Off The Rack

In comics, whether it be Marvel, DC, Dark Horse, or any other publisher, there are huge crossover events that incorporate most if not all the major titles in a line. However, you can be as all in or out as you want to be in these stories. It's almost like a variation of a choose-your-own-adventure book. Get the entire story in the main book, but also pick up tie-in issues to dive a little deeper into what the characters you're interested in are up to. For example, the 2006 Marvel Comics event "Civil War" spanned seven issues, but featured offshoots starring Spider-Man, the Fantastic Four, the X-Men, Black Panther, and more. If I didn't care about what side Frank Castle ended up on, then I didn't pick up the Punisher's comic. And if Deadpool's part in the story sounded more appealing, his book would get added to the list. But if I wanted to get every point of view from everyone involved, then I would put in the added work of reading everything associated with "Civil War."

Similarly, Marvel Studios has taken the same approach with their projects. The audience is free to pick and choose which stories to follow and they would still get a complete experience thanks to context clues and information from each individual franchise. Granted, "Quantumania" does assume more than its predecessors that those watching have also seen "Avengers: Endgame," screenwriter Jeff Loveness gives you enough information in his script to get you by. But for anyone to expect this movie to be accessible as "Ant-Man" from 2015 is unrealistic. Scott Lang has changed a lot since then, so he would definitely handle these new experiences very differently than if he faced them back in the day.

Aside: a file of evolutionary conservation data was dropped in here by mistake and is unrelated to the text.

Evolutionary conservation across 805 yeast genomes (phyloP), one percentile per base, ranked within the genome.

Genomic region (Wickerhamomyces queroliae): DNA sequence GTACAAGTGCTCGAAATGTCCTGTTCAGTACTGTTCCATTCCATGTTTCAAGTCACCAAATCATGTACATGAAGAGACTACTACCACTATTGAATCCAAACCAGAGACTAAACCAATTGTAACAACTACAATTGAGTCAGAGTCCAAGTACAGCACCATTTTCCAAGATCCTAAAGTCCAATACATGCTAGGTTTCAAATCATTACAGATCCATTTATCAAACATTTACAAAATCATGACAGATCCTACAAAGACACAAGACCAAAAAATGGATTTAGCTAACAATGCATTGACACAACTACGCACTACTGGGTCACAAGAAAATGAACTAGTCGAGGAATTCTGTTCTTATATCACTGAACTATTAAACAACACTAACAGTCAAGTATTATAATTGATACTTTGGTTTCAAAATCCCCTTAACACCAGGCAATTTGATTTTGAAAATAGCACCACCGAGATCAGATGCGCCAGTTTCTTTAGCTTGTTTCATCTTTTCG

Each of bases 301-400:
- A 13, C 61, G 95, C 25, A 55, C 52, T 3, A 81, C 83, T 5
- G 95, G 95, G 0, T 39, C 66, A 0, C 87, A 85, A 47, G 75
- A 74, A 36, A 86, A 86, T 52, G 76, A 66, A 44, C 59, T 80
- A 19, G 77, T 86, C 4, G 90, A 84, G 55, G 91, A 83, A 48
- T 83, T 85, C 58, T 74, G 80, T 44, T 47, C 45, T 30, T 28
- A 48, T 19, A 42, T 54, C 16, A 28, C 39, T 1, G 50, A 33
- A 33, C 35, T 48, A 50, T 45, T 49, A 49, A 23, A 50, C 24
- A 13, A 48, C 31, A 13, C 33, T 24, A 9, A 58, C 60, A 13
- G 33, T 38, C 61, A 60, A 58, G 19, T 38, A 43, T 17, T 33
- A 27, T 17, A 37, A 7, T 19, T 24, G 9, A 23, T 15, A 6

Making The Grade

Ultimately, it comes down to extra credit. Students don't need to complete those assignments to pass the course. They just offer an extra cushion or a boost at the end of a grading period to improve your grade if necessary. Likewise, the minimum requirement to see "Ant-Man and the Wasp: Quantumania" is to have seen "Ant-Man" and "Ant-Man and the Wasp." "Avengers: Endgame" and the first season of "Loki" on Disney+ would give additional context, but in my opinion, they're not mandatory requirements. Scott Lang doesn't fully understand the multiverse, so Kang the Conqueror has to explain it to him. At the same time, the audience gets the information they need to know as well and Marvel has done their due diligence to provide the necessary exposition. If someone in the audience wants to learn more, then that's their prerogative.

But at this point, since we're already into Phase 5 and the second Saga of the larger story, Marvel doesn't really need to ensure that their subsequent sequels stand alone anymore. They've put in the work of assembling all the necessary pieces and then some. It's up to us how much or how little we want to put together now. Do we want a fully functional vehicle that gets us around and keeps us safe on the road or do we want a souped-up ride with upgraded equipment, added luxuries, and elevated design features? Both do the job, but it all depends on how each individual wants to roll and neither is the wrong choice. Do you, boo, and don't let the perceived pressure yuck your yum.